A map of Louis and Clark's expedition to Oregon and their return, c. 1806-1809.
The Louisiana Purchase has been called the greatest real estate venture in history. On April 30, 1803, the United States acquired from France 828,000 square miles of land west of the Mississippi River. This land stretched north from the Gulf of Mexico to Canada and west from the Mississippi River to the Rocky Mountains. This new land nearly doubled the size of the United States!
France, led by Napoleon Bonaparte, was ready to sell the land. The French were on the brink of war with Britain and needed money for the war. The French were not willing to spare troops to guard the vast wilderness, and they did not see any use for this land. President Thomas Jefferson was thrilled at the Frenchmen’s willingness to sell the land, but suspected a trick so he sent two negotiators, Robert Livingston and James Monroe, to Paris to negotiate the deal. Although the Unites States initially offered $2 million for the land, the French asked for $15 million. Although this seems like an enormous amount of money, the United States jumped at the chance for this investment because it was a bargain. The United States paid $11,250,000 directly to France; the remainding $3,750,000 the French owed the United States anyway, so they agreed to cancel the debt.
Thomas Jefferson immediately asked Congress for money to fund an expedition of the new territory. Congress agreed, and in the fall of 1803, the Corps of Discovery, led by Lewis and Clark, departed on their journey to seek a water route to the Pacific Ocean. Although no such waterway existed, the Corps did discover many new plants, animals, and geographical characteristics of the United States. Perhaps most significant, however, were their interactions with many different groups of Native Americans. On September 23, 1806, the Corps of Discovery returned to Washington D.C. after two and a half years. They were greeted as national heroes.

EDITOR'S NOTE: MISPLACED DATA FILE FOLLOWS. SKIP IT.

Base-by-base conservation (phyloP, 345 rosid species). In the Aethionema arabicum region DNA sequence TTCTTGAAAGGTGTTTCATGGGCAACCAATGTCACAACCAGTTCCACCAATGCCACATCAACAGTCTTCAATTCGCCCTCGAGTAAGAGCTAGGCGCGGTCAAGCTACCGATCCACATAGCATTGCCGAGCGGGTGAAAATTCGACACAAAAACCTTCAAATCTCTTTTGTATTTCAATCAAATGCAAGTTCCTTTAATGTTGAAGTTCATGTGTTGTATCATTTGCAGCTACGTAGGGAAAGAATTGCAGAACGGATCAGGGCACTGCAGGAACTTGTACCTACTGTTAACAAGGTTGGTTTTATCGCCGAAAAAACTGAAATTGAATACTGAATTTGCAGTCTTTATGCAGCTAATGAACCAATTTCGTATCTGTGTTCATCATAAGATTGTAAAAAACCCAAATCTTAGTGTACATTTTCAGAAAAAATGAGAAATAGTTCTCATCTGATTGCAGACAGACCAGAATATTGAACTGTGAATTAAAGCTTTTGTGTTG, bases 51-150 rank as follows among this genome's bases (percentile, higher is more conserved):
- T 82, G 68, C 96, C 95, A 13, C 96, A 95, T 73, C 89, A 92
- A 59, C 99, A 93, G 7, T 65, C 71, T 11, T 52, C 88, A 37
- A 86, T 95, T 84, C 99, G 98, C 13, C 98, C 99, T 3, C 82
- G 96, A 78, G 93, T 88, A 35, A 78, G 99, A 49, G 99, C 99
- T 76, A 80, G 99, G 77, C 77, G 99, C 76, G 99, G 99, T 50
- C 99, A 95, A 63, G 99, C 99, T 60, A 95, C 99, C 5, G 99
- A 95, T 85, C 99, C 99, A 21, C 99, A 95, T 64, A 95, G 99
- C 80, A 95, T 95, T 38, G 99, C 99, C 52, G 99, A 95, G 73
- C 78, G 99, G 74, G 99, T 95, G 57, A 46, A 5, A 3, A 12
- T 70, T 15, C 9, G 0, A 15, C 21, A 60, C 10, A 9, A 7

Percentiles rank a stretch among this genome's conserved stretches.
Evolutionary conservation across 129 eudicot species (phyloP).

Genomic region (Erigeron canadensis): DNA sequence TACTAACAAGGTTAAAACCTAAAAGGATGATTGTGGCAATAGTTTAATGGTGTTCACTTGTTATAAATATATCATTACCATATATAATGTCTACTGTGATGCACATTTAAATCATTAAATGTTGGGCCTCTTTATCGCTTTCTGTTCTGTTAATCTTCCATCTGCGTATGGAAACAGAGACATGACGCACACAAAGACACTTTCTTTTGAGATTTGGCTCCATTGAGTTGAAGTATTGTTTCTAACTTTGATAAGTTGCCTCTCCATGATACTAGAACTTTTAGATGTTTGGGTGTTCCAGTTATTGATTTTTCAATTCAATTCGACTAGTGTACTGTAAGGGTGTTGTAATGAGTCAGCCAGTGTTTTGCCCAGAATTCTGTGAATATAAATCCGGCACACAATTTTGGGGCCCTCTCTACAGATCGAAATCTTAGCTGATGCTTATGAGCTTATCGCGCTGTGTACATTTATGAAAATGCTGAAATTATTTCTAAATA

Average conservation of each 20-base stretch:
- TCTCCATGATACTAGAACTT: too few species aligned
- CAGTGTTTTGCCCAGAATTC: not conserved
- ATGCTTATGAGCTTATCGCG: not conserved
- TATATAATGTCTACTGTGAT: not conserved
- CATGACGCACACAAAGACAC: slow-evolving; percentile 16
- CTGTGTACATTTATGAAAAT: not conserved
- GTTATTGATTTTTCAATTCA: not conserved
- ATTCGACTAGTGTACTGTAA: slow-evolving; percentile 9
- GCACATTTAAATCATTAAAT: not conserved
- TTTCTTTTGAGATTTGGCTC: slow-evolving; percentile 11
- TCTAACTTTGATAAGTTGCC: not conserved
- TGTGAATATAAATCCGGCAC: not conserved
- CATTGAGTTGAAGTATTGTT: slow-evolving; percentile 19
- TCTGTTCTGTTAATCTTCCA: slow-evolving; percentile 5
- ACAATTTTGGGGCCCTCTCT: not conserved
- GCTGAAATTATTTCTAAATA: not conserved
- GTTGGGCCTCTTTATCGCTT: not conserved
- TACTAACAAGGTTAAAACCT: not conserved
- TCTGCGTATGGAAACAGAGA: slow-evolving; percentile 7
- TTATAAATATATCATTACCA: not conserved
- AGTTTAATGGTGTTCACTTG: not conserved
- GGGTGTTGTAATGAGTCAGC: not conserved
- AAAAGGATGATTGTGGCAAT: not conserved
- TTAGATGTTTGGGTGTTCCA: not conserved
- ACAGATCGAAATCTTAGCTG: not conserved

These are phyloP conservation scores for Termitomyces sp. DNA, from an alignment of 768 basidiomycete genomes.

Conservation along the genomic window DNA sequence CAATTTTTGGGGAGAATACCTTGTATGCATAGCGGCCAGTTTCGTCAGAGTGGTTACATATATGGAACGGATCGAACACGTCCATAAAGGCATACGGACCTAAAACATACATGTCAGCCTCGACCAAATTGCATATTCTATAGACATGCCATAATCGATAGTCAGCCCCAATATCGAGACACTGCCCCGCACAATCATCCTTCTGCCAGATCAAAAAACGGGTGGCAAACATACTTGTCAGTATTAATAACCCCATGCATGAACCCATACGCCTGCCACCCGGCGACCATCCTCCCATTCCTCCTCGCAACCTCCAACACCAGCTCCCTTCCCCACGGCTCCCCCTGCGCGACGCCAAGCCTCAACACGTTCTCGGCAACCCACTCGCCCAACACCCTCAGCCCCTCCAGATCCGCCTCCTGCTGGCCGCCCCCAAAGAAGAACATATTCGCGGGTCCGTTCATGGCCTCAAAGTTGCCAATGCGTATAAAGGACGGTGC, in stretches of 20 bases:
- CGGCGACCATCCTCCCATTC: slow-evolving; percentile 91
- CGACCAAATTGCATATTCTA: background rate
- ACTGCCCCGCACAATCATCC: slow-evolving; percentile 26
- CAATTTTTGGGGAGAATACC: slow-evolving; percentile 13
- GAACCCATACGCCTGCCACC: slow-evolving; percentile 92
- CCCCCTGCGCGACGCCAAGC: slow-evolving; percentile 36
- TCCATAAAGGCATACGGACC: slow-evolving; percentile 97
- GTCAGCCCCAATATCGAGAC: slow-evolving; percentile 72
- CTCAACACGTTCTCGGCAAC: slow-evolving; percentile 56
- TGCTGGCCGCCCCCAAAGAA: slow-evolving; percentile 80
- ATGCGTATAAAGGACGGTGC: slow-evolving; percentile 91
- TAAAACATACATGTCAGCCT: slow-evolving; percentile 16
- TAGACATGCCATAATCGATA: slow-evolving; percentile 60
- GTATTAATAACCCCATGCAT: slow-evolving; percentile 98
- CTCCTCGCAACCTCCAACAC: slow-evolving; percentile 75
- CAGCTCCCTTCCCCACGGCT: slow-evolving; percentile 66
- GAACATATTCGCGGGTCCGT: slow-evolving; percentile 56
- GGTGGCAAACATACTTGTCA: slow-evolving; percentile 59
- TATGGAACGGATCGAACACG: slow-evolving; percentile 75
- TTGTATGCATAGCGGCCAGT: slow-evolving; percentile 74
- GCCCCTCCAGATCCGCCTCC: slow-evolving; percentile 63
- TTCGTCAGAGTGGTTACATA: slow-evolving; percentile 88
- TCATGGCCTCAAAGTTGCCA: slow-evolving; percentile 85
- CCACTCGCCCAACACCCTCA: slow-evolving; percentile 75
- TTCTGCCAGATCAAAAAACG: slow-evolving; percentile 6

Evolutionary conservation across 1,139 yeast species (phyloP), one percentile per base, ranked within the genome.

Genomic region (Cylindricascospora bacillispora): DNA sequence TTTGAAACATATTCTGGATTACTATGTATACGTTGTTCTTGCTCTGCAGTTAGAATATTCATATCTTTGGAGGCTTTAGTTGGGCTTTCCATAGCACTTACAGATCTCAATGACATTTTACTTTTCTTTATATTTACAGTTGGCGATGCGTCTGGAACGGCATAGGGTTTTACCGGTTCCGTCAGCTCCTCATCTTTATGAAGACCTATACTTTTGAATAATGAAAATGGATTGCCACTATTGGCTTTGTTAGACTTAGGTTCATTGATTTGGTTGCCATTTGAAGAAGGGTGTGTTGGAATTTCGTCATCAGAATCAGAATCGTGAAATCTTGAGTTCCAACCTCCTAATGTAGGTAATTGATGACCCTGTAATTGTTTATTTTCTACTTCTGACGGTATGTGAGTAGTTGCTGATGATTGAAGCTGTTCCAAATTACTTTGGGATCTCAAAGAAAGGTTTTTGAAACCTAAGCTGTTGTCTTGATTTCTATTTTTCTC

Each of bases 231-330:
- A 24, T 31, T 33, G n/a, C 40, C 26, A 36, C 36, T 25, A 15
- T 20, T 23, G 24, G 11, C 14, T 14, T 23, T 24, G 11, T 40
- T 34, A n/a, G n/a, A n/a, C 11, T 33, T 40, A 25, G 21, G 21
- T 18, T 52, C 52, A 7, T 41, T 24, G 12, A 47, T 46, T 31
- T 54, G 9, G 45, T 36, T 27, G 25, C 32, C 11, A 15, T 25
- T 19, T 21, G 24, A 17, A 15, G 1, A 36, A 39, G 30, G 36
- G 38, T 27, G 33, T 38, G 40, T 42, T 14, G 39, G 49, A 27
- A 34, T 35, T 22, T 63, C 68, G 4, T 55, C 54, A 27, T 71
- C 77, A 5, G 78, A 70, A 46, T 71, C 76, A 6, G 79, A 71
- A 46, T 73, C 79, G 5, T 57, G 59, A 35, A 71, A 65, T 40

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Check for Understanding
Identify three key characteristics of this map and evaluate the significance of Lewis and Clark in American history.
The map shows one route for Meriwether Lewis’s return journey and a different route for William Clark’s return journey. Why did they return by different paths?
Math: Trace Lewis and Clark’s route on the map. About how many miles did they travel round-trip? How many days did their journey last? Approximately how many miles per day did they average? If you were to drive 55 miles per hour for eight hours a day, how many days would it take you to drive the same distance? How many miles per day would you travel?
Science: Choose five plants or animals that Lewis and Clark discovered on their journey. Make a booklet including one page for each discovery. For each discovery, draw a picture of the plant or animal, write its common and Latin names, describe the location and climate where it is found, and include any interesting facts about the species.
Science: What major landforms and bodies of water did Lewis & Clark follow or cross?
English Language Arts: Read a journal entry from Lewis, Clark, or one of the men traveling with them. How would you change the spelling and punctuation in the journal entry? Pretend you are on the expedition with Lewis and Clark. Chose one week from the expedition that you find interesting and write your own journal entries describing what you see and experience during that week.
English Language Arts: Pretend you are one of the Native Americans who met Lewis and Clark on their journey. Write a short story describing your encounter with Lewis and Clark.